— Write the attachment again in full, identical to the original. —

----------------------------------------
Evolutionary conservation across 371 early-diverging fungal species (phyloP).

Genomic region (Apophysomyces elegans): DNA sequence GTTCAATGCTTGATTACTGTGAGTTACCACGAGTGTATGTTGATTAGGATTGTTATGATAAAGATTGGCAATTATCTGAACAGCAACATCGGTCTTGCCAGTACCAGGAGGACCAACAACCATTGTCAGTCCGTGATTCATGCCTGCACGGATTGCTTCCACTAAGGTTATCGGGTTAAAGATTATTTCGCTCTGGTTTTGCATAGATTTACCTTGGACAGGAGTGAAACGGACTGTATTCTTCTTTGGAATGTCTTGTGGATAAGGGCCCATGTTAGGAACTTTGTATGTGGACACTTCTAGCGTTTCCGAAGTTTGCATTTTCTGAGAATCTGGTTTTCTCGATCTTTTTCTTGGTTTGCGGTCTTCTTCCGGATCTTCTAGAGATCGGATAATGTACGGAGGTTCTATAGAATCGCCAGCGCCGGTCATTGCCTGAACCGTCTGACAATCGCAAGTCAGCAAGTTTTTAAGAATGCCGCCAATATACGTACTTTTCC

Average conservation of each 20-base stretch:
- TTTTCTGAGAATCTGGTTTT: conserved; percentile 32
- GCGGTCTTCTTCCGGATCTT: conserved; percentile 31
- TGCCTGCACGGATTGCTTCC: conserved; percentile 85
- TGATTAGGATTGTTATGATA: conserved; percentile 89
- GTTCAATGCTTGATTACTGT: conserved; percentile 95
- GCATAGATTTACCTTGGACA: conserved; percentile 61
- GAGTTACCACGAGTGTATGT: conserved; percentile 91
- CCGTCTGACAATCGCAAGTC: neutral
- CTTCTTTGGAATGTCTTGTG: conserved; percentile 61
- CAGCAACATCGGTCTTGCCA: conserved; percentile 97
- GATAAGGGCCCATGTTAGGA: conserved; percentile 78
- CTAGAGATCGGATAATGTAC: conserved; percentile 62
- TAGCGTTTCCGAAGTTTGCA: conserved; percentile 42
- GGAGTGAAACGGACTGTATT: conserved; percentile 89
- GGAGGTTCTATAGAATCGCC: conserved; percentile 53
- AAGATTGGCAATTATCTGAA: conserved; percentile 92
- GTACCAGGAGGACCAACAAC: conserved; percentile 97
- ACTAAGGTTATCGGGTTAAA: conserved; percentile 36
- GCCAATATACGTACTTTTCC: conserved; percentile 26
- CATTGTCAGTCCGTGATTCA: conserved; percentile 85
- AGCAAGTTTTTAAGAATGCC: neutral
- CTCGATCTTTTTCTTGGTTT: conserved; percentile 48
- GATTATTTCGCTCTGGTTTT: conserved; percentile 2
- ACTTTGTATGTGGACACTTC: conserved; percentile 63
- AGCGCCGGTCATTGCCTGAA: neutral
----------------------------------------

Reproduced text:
Evolutionary conservation across 371 early-diverging fungal species (phyloP).

Genomic region (Apophysomyces elegans): DNA sequence GTTCAATGCTTGATTACTGTGAGTTACCACGAGTGTATGTTGATTAGGATTGTTATGATAAAGATTGGCAATTATCTGAACAGCAACATCGGTCTTGCCAGTACCAGGAGGACCAACAACCATTGTCAGTCCGTGATTCATGCCTGCACGGATTGCTTCCACTAAGGTTATCGGGTTAAAGATTATTTCGCTCTGGTTTTGCATAGATTTACCTTGGACAGGAGTGAAACGGACTGTATTCTTCTTTGGAATGTCTTGTGGATAAGGGCCCATGTTAGGAACTTTGTATGTGGACACTTCTAGCGTTTCCGAAGTTTGCATTTTCTGAGAATCTGGTTTTCTCGATCTTTTTCTTGGTTTGCGGTCTTCTTCCGGATCTTCTAGAGATCGGATAATGTACGGAGGTTCTATAGAATCGCCAGCGCCGGTCATTGCCTGAACCGTCTGACAATCGCAAGTCAGCAAGTTTTTAAGAATGCCGCCAATATACGTACTTTTCC

Average conservation of each 20-base stretch:
- TTTTCTGAGAATCTGGTTTT: conserved; percentile 32
- GCGGTCTTCTTCCGGATCTT: conserved; percentile 31
- TGCCTGCACGGATTGCTTCC: conserved; percentile 85
- TGATTAGGATTGTTATGATA: conserved; percentile 89
- GTTCAATGCTTGATTACTGT: conserved; percentile 95
- GCATAGATTTACCTTGGACA: conserved; percentile 61
- GAGTTACCACGAGTGTATGT: conserved; percentile 91
- CCGTCTGACAATCGCAAGTC: neutral
- CTTCTTTGGAATGTCTTGTG: conserved; percentile 61
- CAGCAACATCGGTCTTGCCA: conserved; percentile 97
- GATAAGGGCCCATGTTAGGA: conserved; percentile 78
- CTAGAGATCGGATAATGTAC: conserved; percentile 62
- TAGCGTTTCCGAAGTTTGCA: conserved; percentile 42
- GGAGTGAAACGGACTGTATT: conserved; percentile 89
- GGAGGTTCTATAGAATCGCC: conserved; percentile 53
- AAGATTGGCAATTATCTGAA: conserved; percentile 92
- GTACCAGGAGGACCAACAAC: conserved; percentile 97
- ACTAAGGTTATCGGGTTAAA: conserved; percentile 36
- GCCAATATACGTACTTTTCC: conserved; percentile 26
- CATTGTCAGTCCGTGATTCA: conserved; percentile 85
- AGCAAGTTTTTAAGAATGCC: neutral
- CTCGATCTTTTTCTTGGTTT: conserved; percentile 48
- GATTATTTCGCTCTGGTTTT: conserved; percentile 2
- ACTTTGTATGTGGACACTTC: conserved; percentile 63
- AGCGCCGGTCATTGCCTGAA: neutral